The pugnacity that Congress President Rahul Gandhi is exhibiting vis-à-vis the RSS and the ruling dispensation in the country is rare for a Congress leader. Usually, having ruled various states in the country and the Centre for the better part of Independence, what I’ve seen is that Congressmen have too much to hide and too many irons in the fire to want to take on the government of the day for fear of being acted against. The only exception, apart from a few youngsters not yet weighty enough and too low down on the food chain to be noticed by the big fish, is Mumbai Congress president Sanjay Nirupam. That is why the two made a good pair during Rahul Gandhi’s visit to Mumbai on June 12, where he was present essentially to attend a defamation case filed against him in a court in Bhiwandi in Thane District, for describing the RSS as killers of Mahatma Gandhi.
The court hearing may have been scheduled much earlier but it was a fortuitous coincidence for the Congress that Rahul should come to Maharashtra less than a week after former president Pranab Mukherjee's visit to Nagpur, where Mukherjee shared a common platform with RSS sarsanghchalak Mohan Bhagwat. Whatever the spin on Mukherjee's pep talk to the RSS, the fact remains that his very presence at an RSS event has done untold damage to the Congress psyche and Rahul, who had uttered not a single word against such a decision by a party veteran, lost no time in seizing the opportunity with both hands and telling those running the current government in the country a thing or two about bigotry and divisive politics.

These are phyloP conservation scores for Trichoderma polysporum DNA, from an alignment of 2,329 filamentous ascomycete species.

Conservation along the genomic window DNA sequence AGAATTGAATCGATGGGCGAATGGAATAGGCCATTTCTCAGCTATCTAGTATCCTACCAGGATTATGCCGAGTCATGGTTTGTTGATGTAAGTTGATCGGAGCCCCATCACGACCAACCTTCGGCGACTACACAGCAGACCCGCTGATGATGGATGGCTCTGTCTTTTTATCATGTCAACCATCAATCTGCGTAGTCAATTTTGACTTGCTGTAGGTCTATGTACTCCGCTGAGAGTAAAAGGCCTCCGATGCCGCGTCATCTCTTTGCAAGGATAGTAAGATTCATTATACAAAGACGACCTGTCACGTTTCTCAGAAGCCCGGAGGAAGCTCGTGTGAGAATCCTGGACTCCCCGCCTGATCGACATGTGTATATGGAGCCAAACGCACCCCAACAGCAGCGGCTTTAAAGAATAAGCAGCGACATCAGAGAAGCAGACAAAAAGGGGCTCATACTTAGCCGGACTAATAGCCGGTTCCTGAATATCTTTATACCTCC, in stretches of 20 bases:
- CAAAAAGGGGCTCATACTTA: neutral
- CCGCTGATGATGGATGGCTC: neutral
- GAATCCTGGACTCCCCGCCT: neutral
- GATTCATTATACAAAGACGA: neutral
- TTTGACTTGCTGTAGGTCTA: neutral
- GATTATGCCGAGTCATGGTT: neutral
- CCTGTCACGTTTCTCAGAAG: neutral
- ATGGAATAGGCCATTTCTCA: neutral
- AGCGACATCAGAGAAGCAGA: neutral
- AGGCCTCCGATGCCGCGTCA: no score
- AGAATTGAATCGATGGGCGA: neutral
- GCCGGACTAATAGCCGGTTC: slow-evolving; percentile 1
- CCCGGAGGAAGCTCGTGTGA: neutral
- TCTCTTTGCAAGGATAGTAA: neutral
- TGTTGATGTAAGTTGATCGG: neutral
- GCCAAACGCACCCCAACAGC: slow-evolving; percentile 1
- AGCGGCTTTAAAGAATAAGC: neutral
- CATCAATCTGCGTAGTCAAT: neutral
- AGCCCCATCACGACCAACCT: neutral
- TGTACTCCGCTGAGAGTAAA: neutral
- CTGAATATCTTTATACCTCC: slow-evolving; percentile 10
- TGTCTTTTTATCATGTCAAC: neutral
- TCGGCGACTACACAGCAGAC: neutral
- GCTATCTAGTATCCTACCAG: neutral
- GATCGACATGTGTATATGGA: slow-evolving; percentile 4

According to informed sources in the All India Congress Committee, Rahul Gandhi has been worrying for a long time about booth management in the party. Unlike the BJP, the Congress does not have even a fraction of the resources the BJP does, to employ paid workers to manage booths and voters and has been looking for solutions other than money to motivate its workers. That concern has filtered down to many party leaders and Nirupam was starting early in Mumbai to put his workers in personal touch with Gandhi, in the hope that personal loyalty to the party president will help to keep them loyal to the Congress.
What, however, Gandhi and Nirupam perhaps do not know, but a clutch of pretty prominent Congress leaders in the state do, is that they have some help on hand. More than a year ago, a clutch of public intellectuals loosely calling themselves Democrats came together on a common platform in the interest of keeping up the liberal ethos in the country. They comprise journalists from all mediums, lawyers, doctors, social workers, chartered accounts, professors and others whose main commitment initially was to democracy and liberalism. Gradually, looking at the tanking economy and growing intolerance against minorities, their desperation led them to look for solutions and one of these solutions was to go public, convert themselves into a trust, set up a website in all languages and support any party that will deliver liberalism and democracy to India. Although not all are too fond of the Congress, there is the practical recognition that it is only the Congress which is in the best position to take on the BJP and they must pull out all the stops to help the party to do so.